In November 2018 media reported that SAMI had made a $1bn bid for a 49% stake in one of Rheinmetall Group’s joint ventures in South Africa. Rheinmetall Waffe Munition owns 51% of the equity in Rheinmetall Denel Munition, which makes a range of ammunition including artillery shells, with the remaining stake held by the South African stateowned firm Denel. Neither company commented on the report, but the acquisition would give SAMI control of an important source of munitions as well as an opportunity to share manufacturing capability.
In May 2017 – the same month that SAMI was formed – the US defence giant Lockheed Martin was commissioned to provide Saudi Arabia with $28bn of integrated air and missile defence systems, fixed-wing and rotary aircraft.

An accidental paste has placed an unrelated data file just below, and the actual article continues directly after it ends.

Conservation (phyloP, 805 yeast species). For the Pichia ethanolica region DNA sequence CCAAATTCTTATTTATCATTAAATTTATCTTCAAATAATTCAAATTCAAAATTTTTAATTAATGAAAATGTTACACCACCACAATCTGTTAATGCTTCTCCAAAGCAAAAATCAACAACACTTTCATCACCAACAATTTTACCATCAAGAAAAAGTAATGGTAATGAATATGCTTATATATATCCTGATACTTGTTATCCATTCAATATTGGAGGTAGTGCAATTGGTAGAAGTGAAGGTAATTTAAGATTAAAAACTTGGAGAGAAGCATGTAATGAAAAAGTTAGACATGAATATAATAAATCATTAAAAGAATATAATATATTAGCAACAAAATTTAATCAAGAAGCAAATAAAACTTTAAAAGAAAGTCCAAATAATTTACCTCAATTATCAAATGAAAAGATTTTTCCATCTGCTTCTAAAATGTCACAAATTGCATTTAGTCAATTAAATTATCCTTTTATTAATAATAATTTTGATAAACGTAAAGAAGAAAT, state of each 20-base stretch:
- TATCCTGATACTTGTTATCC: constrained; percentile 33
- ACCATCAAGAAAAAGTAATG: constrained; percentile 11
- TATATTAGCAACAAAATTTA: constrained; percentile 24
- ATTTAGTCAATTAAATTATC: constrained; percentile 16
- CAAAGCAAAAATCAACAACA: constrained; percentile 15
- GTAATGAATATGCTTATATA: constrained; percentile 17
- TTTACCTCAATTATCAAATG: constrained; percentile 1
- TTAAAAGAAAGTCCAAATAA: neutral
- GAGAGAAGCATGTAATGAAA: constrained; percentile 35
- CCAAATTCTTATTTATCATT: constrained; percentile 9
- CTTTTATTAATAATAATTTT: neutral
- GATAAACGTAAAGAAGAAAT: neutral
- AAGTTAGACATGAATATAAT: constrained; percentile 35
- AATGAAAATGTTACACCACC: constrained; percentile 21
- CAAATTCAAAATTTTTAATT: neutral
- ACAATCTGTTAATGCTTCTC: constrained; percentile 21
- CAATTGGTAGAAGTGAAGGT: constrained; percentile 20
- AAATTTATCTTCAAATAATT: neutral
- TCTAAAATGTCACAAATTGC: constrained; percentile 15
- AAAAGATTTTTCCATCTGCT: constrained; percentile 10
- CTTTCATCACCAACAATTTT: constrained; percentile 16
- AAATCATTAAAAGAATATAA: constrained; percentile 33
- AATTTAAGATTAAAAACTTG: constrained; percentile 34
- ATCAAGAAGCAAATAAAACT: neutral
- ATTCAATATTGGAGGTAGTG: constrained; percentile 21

In a company announcement, Marillyn Hewson, CEO of Lockheed Martin, stated: “We are especially proud of how our broad portfolio of advanced global security products and technologies will enhance national security in Saudi Arabia, strengthen the cause of peace in the region, and provide the foundation for job creation and economic prosperity in the US and in the Kingdom. These agreements will directly contribute to Vision 2030 by opening the door for thousands of highly skilled jobs in new economic sectors.” The agreement includes a letter of intent, signed by Lockheed Martin and TAQNIA, to form a joint venture supporting the final assembly and completion of 150 S-70 Black Hawk helicopters. The joint venture is anticipated to create 450 jobs in Saudi Arabia and another 450 in the US. It may also help support thousands of jobs in Saudi Arabia as the helicopters are maintained and modernised.